“By sitting still and being quiet.”

Join me when you’re ready.

Beginner’s Mind One-Day Retreat
Sunday, Feb. 26 9 am-3 pm
Hazy Moon Zen Center, Los Angeles
Register by email here.

If you’re not sure that you’re ready to begin, watch this. Watch it anyway, and you’ve begun.

Ordinary Glories from katherine gill on Vimeo.

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get to me

December 15th, 2011    -    2 Comments

This one got to me:
“I’m not sure if you remember me, but I attended your workshop in ——.  After the workshop, I told my mother how much I had enjoyed reading Hand Wash Cold and how special it was to meet you in person, and she decided to check your book out of the library to read.

Six months later, Hand Wash Cold is the one gift that my mom has requested from my sister and me for Christmas.  My mother is a former librarian who believes strongly in the power of checking out books – I don’t think I’ve ever known her to buy a book or to ask for one for a gift.  Yet, here that is and here I am wondering if it would be possible to purchase an autographed copy of Hand Wash Cold for my mom for Christmas.”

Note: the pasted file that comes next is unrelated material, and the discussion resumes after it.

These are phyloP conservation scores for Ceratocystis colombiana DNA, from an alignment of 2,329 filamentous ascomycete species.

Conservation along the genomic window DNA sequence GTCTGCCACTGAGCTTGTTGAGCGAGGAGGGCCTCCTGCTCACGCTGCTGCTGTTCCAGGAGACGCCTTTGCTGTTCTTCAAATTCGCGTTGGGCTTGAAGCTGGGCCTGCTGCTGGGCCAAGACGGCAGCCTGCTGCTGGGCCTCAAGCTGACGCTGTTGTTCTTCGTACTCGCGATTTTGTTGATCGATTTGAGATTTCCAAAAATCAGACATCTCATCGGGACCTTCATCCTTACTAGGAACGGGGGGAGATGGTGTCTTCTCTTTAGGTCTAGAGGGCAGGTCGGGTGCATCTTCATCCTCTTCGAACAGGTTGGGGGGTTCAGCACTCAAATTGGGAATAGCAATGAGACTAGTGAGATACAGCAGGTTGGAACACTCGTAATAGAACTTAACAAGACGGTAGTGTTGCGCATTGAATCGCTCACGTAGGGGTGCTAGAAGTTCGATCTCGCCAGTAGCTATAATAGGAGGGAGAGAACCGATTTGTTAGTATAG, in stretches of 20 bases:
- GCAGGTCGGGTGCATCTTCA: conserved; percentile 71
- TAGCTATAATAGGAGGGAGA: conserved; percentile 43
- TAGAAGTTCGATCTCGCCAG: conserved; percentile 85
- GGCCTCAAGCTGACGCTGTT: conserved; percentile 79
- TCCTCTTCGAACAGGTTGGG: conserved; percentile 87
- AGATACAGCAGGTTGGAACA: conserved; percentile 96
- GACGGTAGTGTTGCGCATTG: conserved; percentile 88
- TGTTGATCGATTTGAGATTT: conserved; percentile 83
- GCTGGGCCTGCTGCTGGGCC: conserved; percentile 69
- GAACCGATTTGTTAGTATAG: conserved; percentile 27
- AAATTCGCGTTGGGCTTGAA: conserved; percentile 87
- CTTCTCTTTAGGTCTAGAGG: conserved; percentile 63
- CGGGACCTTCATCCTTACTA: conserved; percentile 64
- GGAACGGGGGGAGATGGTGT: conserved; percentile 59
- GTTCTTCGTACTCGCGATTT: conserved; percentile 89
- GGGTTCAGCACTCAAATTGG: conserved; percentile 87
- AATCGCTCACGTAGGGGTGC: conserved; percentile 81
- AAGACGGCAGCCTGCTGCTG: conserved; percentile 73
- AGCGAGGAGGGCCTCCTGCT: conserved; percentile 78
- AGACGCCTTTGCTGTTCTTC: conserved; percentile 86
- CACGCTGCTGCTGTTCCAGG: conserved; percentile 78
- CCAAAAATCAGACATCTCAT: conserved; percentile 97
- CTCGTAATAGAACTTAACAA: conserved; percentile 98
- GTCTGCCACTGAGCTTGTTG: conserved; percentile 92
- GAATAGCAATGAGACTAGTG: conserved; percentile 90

This one gets to me:

Beginner’s Mind One-Day Retreat
Sunday, Feb. 26 9 am-3 pm
Hazy Moon Zen Center, Los Angeles
Information and registration here

Photo taken by Lisa Braun Dubbels at Kowalski’s Market in Minneapolis.

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baggage carousel

May 10th, 2010    -    3 Comments

Home from the awe and astonishment of my visit to the Rothko Chapel and a wave of new friends in Houston, heading on to Kitchen Tables in Pasadena and Reno this week, here is a short spin in lieu of a stop. Setting down these few things for you to open as your own:

“I was asked to write a book.” – a dharma sister from the Hazy Moon Zen Center interviews me on writing as practice. Here’s where you’ll find the story behind the story, and how Zen infuses it all.

“All she got was a lemon.” – Author Katrina Kenison writes about our fast friendship, sharing  the magic of companionship on the literary and spiritual path.

“Soul, a center” – A destination I’ve added to my Kansas City itinerary. Join my friend Jill Tupper and me on Sat., May 29 for a morning retreat at Unity on the Plaza. Because nothing brings you back home faster than a friend.

“How do I begin?” – A question I’m asked over and over. Here is your personal invitation to start with me as I lead a beginner’s one-day retreat at the Hazy Moon Zen Center in Los Angeles on Sun., June 6 from 9-5. Informal, sincere, intimate, meaningful instruction on how to begin a meditation practice. You’ll be on your way in no time. Contact me with your questions. Overnight accommodations can be arranged for long-distance travelers.